July 28, 2005 – As the current leadership of the nationâ€™s largest organized labor body was reelected to another five-year term, other unionists began looking at the ripple effect the recent disaffiliation of two major unions might have on grassroots-level labor efforts.
According to the Workers Independent News, Richard Trumka, secretary-treasurer of the AFL-CIO, said the Federation has yet to decide how to handle dealings between two recently disaffiliated unions and the grassroots-level organizations that the AFL-CIO is built upon.
"Iâ€™m not gonna speculate. We havenâ€™t heard it. We havenâ€™t made any plans yet, weâ€™re just gonna continue where we are," Trumka said in response to questions about how the national Federation will deal with central labor councils and state AFL-CIO organizations that opt to continue working with the International Brotherhood of Teamsters and the Service Employees International Union.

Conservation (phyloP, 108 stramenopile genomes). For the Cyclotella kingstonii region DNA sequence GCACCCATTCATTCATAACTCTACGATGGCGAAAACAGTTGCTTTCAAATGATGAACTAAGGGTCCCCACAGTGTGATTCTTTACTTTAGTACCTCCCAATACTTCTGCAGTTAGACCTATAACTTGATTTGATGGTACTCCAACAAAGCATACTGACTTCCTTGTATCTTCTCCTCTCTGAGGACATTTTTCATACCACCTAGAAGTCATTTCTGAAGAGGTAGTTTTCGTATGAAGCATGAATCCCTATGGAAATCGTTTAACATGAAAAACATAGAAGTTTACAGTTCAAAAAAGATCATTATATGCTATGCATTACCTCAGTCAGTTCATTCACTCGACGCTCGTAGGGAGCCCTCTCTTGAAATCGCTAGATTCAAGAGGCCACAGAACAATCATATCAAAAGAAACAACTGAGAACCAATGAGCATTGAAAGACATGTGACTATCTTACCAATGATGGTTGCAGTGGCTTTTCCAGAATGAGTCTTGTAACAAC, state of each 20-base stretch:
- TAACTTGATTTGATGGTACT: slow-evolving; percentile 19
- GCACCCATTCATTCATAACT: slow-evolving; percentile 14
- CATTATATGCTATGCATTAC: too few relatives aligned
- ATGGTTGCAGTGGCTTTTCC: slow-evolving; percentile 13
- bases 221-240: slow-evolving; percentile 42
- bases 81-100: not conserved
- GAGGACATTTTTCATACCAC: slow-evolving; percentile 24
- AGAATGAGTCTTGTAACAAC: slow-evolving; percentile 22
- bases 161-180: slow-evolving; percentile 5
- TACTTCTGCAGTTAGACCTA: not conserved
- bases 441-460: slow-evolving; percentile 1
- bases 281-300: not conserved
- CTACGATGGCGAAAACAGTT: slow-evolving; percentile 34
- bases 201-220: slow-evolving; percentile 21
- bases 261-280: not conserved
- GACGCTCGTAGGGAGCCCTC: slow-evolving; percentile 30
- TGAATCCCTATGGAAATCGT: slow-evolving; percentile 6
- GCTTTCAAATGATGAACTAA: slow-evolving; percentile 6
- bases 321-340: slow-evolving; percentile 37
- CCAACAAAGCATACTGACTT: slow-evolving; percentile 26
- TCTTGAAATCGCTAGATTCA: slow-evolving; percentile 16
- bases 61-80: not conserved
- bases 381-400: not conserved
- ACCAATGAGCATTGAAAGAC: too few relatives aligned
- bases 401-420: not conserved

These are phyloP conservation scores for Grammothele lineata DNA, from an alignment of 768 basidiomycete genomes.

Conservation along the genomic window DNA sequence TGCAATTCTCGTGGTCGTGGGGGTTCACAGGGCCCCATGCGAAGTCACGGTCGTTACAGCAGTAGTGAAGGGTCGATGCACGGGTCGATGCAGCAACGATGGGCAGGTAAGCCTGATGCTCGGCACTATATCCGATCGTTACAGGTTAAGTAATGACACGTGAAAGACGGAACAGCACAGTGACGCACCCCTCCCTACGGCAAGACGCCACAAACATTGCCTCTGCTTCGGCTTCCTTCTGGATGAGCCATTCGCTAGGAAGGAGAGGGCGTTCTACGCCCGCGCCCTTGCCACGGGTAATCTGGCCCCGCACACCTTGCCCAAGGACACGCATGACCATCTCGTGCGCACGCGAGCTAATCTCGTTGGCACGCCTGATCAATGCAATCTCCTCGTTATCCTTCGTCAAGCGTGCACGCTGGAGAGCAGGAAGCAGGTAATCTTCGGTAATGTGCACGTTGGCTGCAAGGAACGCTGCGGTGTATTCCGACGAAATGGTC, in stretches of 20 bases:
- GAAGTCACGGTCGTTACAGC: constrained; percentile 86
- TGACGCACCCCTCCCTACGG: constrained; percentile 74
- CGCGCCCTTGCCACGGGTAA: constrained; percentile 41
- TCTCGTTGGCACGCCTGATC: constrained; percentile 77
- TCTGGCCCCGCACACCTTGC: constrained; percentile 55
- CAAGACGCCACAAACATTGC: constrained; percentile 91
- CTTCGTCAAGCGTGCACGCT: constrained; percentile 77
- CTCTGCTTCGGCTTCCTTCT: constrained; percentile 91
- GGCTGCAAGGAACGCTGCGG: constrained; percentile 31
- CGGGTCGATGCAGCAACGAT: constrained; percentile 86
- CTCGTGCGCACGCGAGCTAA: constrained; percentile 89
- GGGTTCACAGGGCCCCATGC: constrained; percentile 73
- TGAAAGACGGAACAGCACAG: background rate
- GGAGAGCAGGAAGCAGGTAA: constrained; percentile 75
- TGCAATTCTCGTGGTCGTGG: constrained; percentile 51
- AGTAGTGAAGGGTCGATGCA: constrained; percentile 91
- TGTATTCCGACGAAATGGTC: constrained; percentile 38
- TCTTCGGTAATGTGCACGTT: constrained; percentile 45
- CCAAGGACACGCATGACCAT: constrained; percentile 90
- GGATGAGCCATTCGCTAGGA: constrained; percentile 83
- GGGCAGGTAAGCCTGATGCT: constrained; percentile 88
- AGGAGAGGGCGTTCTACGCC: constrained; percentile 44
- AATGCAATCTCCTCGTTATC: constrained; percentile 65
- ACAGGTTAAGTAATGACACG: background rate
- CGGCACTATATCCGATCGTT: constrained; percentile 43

Those two unions, which are part of a recently formed group calling itself the Change to Win Coalition, left the Federation Monday. Reportedly, two other CTW unions, Unite Here, a garment and hospitality workers union, and the United Food and Commercial Workers, are considering bolting from the AFL-CIO as well.
In departing form the Federation, Teamsters leader James Hoffa and SEIU leader Andrew Stern stated their intention to continue working with the central labor councils and state-level federations, a partnership prohibited by the AFL-CIO Constitution.
Many of the grassroots AFL-CIO bodies would face serious financial difficulties if SEIU and Teamster locals are barred from participating in their activities.
Convention delegates yesterday reelected President John Sweeney, Executive Vice-President Linda Chavez-Thompson and Trumka to their respective posts, the San Francisco Chronicle reported. The results were expected.